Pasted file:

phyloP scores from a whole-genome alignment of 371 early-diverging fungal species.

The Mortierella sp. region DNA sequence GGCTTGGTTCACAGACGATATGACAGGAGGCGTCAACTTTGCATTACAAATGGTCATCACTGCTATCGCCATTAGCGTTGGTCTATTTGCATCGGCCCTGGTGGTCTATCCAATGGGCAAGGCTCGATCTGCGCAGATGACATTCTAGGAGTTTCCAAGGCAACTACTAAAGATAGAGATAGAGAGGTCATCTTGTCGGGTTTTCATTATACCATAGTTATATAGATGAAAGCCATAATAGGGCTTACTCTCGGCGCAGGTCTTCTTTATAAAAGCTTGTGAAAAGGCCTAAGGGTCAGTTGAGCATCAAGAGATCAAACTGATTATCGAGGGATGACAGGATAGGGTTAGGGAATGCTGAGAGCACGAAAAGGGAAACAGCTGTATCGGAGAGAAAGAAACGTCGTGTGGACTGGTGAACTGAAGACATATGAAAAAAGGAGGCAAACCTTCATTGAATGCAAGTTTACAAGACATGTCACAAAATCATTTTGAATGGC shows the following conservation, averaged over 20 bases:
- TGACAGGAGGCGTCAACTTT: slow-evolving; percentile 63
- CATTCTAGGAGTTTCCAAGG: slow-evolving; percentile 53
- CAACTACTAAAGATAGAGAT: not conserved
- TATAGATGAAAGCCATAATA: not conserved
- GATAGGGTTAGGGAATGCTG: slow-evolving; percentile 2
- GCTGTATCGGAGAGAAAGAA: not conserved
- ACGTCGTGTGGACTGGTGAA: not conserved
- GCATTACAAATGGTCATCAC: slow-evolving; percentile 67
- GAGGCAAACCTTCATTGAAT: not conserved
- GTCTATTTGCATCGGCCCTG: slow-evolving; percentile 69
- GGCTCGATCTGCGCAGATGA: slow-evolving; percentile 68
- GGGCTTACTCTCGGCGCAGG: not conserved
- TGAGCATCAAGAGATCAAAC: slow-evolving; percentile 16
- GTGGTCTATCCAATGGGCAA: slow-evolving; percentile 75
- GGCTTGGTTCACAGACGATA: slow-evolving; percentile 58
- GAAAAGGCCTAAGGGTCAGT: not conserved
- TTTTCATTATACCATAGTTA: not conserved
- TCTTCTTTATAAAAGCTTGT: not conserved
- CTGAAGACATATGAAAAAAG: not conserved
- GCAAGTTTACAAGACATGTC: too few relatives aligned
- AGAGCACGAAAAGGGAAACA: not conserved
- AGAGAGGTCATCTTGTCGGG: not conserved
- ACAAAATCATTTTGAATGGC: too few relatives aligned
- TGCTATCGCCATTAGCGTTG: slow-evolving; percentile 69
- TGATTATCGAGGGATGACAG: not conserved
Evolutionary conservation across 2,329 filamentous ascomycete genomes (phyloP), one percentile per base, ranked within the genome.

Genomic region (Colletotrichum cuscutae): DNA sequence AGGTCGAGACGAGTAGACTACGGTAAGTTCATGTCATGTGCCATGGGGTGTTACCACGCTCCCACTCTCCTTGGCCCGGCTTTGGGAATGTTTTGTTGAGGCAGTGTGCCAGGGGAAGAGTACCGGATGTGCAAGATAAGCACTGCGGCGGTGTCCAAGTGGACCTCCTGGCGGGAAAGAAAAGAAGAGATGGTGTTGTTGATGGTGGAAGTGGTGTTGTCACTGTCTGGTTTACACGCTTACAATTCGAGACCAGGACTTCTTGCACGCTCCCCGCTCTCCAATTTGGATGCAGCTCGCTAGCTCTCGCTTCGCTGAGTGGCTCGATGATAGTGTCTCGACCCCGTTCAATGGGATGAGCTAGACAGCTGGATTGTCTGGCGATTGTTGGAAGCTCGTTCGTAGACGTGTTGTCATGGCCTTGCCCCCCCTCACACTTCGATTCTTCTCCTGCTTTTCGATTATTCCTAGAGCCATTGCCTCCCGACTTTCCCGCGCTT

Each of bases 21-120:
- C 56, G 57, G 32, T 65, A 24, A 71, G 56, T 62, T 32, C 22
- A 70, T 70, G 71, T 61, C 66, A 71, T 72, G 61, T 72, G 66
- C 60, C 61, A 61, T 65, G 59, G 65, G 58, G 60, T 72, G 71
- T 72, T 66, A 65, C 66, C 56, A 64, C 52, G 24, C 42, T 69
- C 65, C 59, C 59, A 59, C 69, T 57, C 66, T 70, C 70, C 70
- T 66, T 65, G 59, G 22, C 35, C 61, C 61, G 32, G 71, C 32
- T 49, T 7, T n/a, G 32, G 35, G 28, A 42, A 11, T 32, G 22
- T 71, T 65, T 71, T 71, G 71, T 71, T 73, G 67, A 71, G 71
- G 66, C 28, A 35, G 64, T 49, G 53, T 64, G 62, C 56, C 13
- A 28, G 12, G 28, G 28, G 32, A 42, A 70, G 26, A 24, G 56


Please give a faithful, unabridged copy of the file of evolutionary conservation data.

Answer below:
phyloP scores from a whole-genome alignment of 371 early-diverging fungal species.

The Mortierella sp. region DNA sequence GGCTTGGTTCACAGACGATATGACAGGAGGCGTCAACTTTGCATTACAAATGGTCATCACTGCTATCGCCATTAGCGTTGGTCTATTTGCATCGGCCCTGGTGGTCTATCCAATGGGCAAGGCTCGATCTGCGCAGATGACATTCTAGGAGTTTCCAAGGCAACTACTAAAGATAGAGATAGAGAGGTCATCTTGTCGGGTTTTCATTATACCATAGTTATATAGATGAAAGCCATAATAGGGCTTACTCTCGGCGCAGGTCTTCTTTATAAAAGCTTGTGAAAAGGCCTAAGGGTCAGTTGAGCATCAAGAGATCAAACTGATTATCGAGGGATGACAGGATAGGGTTAGGGAATGCTGAGAGCACGAAAAGGGAAACAGCTGTATCGGAGAGAAAGAAACGTCGTGTGGACTGGTGAACTGAAGACATATGAAAAAAGGAGGCAAACCTTCATTGAATGCAAGTTTACAAGACATGTCACAAAATCATTTTGAATGGC shows the following conservation, averaged over 20 bases:
- TGACAGGAGGCGTCAACTTT: slow-evolving; percentile 63
- CATTCTAGGAGTTTCCAAGG: slow-evolving; percentile 53
- CAACTACTAAAGATAGAGAT: not conserved
- TATAGATGAAAGCCATAATA: not conserved
- GATAGGGTTAGGGAATGCTG: slow-evolving; percentile 2
- GCTGTATCGGAGAGAAAGAA: not conserved
- ACGTCGTGTGGACTGGTGAA: not conserved
- GCATTACAAATGGTCATCAC: slow-evolving; percentile 67
- GAGGCAAACCTTCATTGAAT: not conserved
- GTCTATTTGCATCGGCCCTG: slow-evolving; percentile 69
- GGCTCGATCTGCGCAGATGA: slow-evolving; percentile 68
- GGGCTTACTCTCGGCGCAGG: not conserved
- TGAGCATCAAGAGATCAAAC: slow-evolving; percentile 16
- GTGGTCTATCCAATGGGCAA: slow-evolving; percentile 75
- GGCTTGGTTCACAGACGATA: slow-evolving; percentile 58
- GAAAAGGCCTAAGGGTCAGT: not conserved
- TTTTCATTATACCATAGTTA: not conserved
- TCTTCTTTATAAAAGCTTGT: not conserved
- CTGAAGACATATGAAAAAAG: not conserved
- GCAAGTTTACAAGACATGTC: too few relatives aligned
- AGAGCACGAAAAGGGAAACA: not conserved
- AGAGAGGTCATCTTGTCGGG: not conserved
- ACAAAATCATTTTGAATGGC: too few relatives aligned
- TGCTATCGCCATTAGCGTTG: slow-evolving; percentile 69
- TGATTATCGAGGGATGACAG: not conserved
Evolutionary conservation across 2,329 filamentous ascomycete genomes (phyloP), one percentile per base, ranked within the genome.

Genomic region (Colletotrichum cuscutae): DNA sequence AGGTCGAGACGAGTAGACTACGGTAAGTTCATGTCATGTGCCATGGGGTGTTACCACGCTCCCACTCTCCTTGGCCCGGCTTTGGGAATGTTTTGTTGAGGCAGTGTGCCAGGGGAAGAGTACCGGATGTGCAAGATAAGCACTGCGGCGGTGTCCAAGTGGACCTCCTGGCGGGAAAGAAAAGAAGAGATGGTGTTGTTGATGGTGGAAGTGGTGTTGTCACTGTCTGGTTTACACGCTTACAATTCGAGACCAGGACTTCTTGCACGCTCCCCGCTCTCCAATTTGGATGCAGCTCGCTAGCTCTCGCTTCGCTGAGTGGCTCGATGATAGTGTCTCGACCCCGTTCAATGGGATGAGCTAGACAGCTGGATTGTCTGGCGATTGTTGGAAGCTCGTTCGTAGACGTGTTGTCATGGCCTTGCCCCCCCTCACACTTCGATTCTTCTCCTGCTTTTCGATTATTCCTAGAGCCATTGCCTCCCGACTTTCCCGCGCTT

Each of bases 21-120:
- C 56, G 57, G 32, T 65, A 24, A 71, G 56, T 62, T 32, C 22
- A 70, T 70, G 71, T 61, C 66, A 71, T 72, G 61, T 72, G 66
- C 60, C 61, A 61, T 65, G 59, G 65, G 58, G 60, T 72, G 71
- T 72, T 66, A 65, C 66, C 56, A 64, C 52, G 24, C 42, T 69
- C 65, C 59, C 59, A 59, C 69, T 57, C 66, T 70, C 70, C 70
- T 66, T 65, G 59, G 22, C 35, C 61, C 61, G 32, G 71, C 32
- T 49, T 7, T n/a, G 32, G 35, G 28, A 42, A 11, T 32, G 22
- T 71, T 65, T 71, T 71, G 71, T 71, T 73, G 67, A 71, G 71
- G 66, C 28, A 35, G 64, T 49, G 53, T 64, G 62, C 56, C 13
- A 28, G 12, G 28, G 28, G 32, A 42, A 70, G 26, A 24, G 56